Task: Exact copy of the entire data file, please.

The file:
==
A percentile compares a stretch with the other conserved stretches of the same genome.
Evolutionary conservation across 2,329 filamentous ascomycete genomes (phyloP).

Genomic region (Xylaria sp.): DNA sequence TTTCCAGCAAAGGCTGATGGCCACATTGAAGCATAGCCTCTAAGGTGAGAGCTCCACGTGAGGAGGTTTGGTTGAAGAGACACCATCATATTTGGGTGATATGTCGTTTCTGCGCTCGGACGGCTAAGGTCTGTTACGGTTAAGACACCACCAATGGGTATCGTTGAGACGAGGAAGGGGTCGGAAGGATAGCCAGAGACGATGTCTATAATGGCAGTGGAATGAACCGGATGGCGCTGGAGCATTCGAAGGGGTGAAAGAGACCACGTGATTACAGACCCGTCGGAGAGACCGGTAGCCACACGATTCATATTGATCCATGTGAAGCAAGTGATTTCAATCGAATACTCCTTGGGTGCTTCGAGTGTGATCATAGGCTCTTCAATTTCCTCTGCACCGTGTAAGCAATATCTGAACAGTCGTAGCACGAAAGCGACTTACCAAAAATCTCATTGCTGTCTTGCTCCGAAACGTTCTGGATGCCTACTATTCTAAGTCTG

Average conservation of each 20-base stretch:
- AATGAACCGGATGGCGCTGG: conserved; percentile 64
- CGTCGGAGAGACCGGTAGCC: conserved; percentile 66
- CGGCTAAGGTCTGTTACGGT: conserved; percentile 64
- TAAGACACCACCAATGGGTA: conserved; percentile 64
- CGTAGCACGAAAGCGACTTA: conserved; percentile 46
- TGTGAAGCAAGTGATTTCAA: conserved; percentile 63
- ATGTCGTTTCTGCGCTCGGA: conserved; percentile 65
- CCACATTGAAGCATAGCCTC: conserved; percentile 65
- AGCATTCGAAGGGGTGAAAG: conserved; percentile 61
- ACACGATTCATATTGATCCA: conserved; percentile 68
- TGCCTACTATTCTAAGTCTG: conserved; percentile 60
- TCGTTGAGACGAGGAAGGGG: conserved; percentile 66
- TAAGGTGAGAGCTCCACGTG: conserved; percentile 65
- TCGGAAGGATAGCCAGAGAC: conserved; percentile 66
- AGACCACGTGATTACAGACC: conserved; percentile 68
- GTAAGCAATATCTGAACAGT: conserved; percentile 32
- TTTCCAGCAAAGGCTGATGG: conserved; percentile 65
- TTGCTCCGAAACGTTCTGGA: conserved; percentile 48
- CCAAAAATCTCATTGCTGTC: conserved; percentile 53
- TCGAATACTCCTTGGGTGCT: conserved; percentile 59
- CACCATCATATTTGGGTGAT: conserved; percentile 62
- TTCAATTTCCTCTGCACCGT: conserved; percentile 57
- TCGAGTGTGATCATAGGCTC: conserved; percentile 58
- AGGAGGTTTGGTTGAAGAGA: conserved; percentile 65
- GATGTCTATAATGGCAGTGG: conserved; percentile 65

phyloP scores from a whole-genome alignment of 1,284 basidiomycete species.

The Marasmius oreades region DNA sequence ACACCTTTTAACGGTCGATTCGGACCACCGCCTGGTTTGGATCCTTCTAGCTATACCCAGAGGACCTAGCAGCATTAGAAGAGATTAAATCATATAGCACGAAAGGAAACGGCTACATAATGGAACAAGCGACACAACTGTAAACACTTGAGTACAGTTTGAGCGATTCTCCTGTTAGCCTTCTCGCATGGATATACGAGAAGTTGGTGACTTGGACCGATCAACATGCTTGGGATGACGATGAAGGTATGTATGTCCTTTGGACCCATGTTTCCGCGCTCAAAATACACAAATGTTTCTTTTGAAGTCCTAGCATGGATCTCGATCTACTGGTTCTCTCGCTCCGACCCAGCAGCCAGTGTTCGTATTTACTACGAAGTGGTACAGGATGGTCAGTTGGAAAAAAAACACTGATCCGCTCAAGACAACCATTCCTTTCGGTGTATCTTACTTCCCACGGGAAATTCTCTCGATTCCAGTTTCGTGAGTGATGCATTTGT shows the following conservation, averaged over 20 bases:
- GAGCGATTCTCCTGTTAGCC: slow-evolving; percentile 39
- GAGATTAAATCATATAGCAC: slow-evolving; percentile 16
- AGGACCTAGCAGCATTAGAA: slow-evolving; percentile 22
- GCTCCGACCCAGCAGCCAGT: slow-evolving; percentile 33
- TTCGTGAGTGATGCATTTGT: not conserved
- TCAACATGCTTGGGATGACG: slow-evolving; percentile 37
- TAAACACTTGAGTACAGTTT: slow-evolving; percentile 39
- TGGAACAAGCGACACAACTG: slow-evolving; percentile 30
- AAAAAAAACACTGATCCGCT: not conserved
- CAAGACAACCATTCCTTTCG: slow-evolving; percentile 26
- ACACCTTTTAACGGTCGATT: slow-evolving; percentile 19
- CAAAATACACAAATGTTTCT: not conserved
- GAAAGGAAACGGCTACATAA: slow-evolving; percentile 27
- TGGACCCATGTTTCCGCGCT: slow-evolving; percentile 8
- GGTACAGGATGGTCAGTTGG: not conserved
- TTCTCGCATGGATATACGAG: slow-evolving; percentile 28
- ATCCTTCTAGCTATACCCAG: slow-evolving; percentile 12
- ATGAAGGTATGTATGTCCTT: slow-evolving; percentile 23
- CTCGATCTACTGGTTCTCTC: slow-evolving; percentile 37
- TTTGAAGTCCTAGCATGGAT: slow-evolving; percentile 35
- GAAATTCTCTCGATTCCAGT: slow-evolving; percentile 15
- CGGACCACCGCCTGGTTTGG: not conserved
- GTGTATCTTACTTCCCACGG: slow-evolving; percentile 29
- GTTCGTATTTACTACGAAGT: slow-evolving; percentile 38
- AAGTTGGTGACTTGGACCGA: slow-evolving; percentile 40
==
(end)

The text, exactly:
A percentile compares a stretch with the other conserved stretches of the same genome.
Evolutionary conservation across 2,329 filamentous ascomycete genomes (phyloP).

Genomic region (Xylaria sp.): DNA sequence TTTCCAGCAAAGGCTGATGGCCACATTGAAGCATAGCCTCTAAGGTGAGAGCTCCACGTGAGGAGGTTTGGTTGAAGAGACACCATCATATTTGGGTGATATGTCGTTTCTGCGCTCGGACGGCTAAGGTCTGTTACGGTTAAGACACCACCAATGGGTATCGTTGAGACGAGGAAGGGGTCGGAAGGATAGCCAGAGACGATGTCTATAATGGCAGTGGAATGAACCGGATGGCGCTGGAGCATTCGAAGGGGTGAAAGAGACCACGTGATTACAGACCCGTCGGAGAGACCGGTAGCCACACGATTCATATTGATCCATGTGAAGCAAGTGATTTCAATCGAATACTCCTTGGGTGCTTCGAGTGTGATCATAGGCTCTTCAATTTCCTCTGCACCGTGTAAGCAATATCTGAACAGTCGTAGCACGAAAGCGACTTACCAAAAATCTCATTGCTGTCTTGCTCCGAAACGTTCTGGATGCCTACTATTCTAAGTCTG

Average conservation of each 20-base stretch:
- AATGAACCGGATGGCGCTGG: conserved; percentile 64
- CGTCGGAGAGACCGGTAGCC: conserved; percentile 66
- CGGCTAAGGTCTGTTACGGT: conserved; percentile 64
- TAAGACACCACCAATGGGTA: conserved; percentile 64
- CGTAGCACGAAAGCGACTTA: conserved; percentile 46
- TGTGAAGCAAGTGATTTCAA: conserved; percentile 63
- ATGTCGTTTCTGCGCTCGGA: conserved; percentile 65
- CCACATTGAAGCATAGCCTC: conserved; percentile 65
- AGCATTCGAAGGGGTGAAAG: conserved; percentile 61
- ACACGATTCATATTGATCCA: conserved; percentile 68
- TGCCTACTATTCTAAGTCTG: conserved; percentile 60
- TCGTTGAGACGAGGAAGGGG: conserved; percentile 66
- TAAGGTGAGAGCTCCACGTG: conserved; percentile 65
- TCGGAAGGATAGCCAGAGAC: conserved; percentile 66
- AGACCACGTGATTACAGACC: conserved; percentile 68
- GTAAGCAATATCTGAACAGT: conserved; percentile 32
- TTTCCAGCAAAGGCTGATGG: conserved; percentile 65
- TTGCTCCGAAACGTTCTGGA: conserved; percentile 48
- CCAAAAATCTCATTGCTGTC: conserved; percentile 53
- TCGAATACTCCTTGGGTGCT: conserved; percentile 59
- CACCATCATATTTGGGTGAT: conserved; percentile 62
- TTCAATTTCCTCTGCACCGT: conserved; percentile 57
- TCGAGTGTGATCATAGGCTC: conserved; percentile 58
- AGGAGGTTTGGTTGAAGAGA: conserved; percentile 65
- GATGTCTATAATGGCAGTGG: conserved; percentile 65

phyloP scores from a whole-genome alignment of 1,284 basidiomycete species.

The Marasmius oreades region DNA sequence ACACCTTTTAACGGTCGATTCGGACCACCGCCTGGTTTGGATCCTTCTAGCTATACCCAGAGGACCTAGCAGCATTAGAAGAGATTAAATCATATAGCACGAAAGGAAACGGCTACATAATGGAACAAGCGACACAACTGTAAACACTTGAGTACAGTTTGAGCGATTCTCCTGTTAGCCTTCTCGCATGGATATACGAGAAGTTGGTGACTTGGACCGATCAACATGCTTGGGATGACGATGAAGGTATGTATGTCCTTTGGACCCATGTTTCCGCGCTCAAAATACACAAATGTTTCTTTTGAAGTCCTAGCATGGATCTCGATCTACTGGTTCTCTCGCTCCGACCCAGCAGCCAGTGTTCGTATTTACTACGAAGTGGTACAGGATGGTCAGTTGGAAAAAAAACACTGATCCGCTCAAGACAACCATTCCTTTCGGTGTATCTTACTTCCCACGGGAAATTCTCTCGATTCCAGTTTCGTGAGTGATGCATTTGT shows the following conservation, averaged over 20 bases:
- GAGCGATTCTCCTGTTAGCC: slow-evolving; percentile 39
- GAGATTAAATCATATAGCAC: slow-evolving; percentile 16
- AGGACCTAGCAGCATTAGAA: slow-evolving; percentile 22
- GCTCCGACCCAGCAGCCAGT: slow-evolving; percentile 33
- TTCGTGAGTGATGCATTTGT: not conserved
- TCAACATGCTTGGGATGACG: slow-evolving; percentile 37
- TAAACACTTGAGTACAGTTT: slow-evolving; percentile 39
- TGGAACAAGCGACACAACTG: slow-evolving; percentile 30
- AAAAAAAACACTGATCCGCT: not conserved
- CAAGACAACCATTCCTTTCG: slow-evolving; percentile 26
- ACACCTTTTAACGGTCGATT: slow-evolving; percentile 19
- CAAAATACACAAATGTTTCT: not conserved
- GAAAGGAAACGGCTACATAA: slow-evolving; percentile 27
- TGGACCCATGTTTCCGCGCT: slow-evolving; percentile 8
- GGTACAGGATGGTCAGTTGG: not conserved
- TTCTCGCATGGATATACGAG: slow-evolving; percentile 28
- ATCCTTCTAGCTATACCCAG: slow-evolving; percentile 12
- ATGAAGGTATGTATGTCCTT: slow-evolving; percentile 23
- CTCGATCTACTGGTTCTCTC: slow-evolving; percentile 37
- TTTGAAGTCCTAGCATGGAT: slow-evolving; percentile 35
- GAAATTCTCTCGATTCCAGT: slow-evolving; percentile 15
- CGGACCACCGCCTGGTTTGG: not conserved
- GTGTATCTTACTTCCCACGG: slow-evolving; percentile 29
- GTTCGTATTTACTACGAAGT: slow-evolving; percentile 38
- AAGTTGGTGACTTGGACCGA: slow-evolving; percentile 40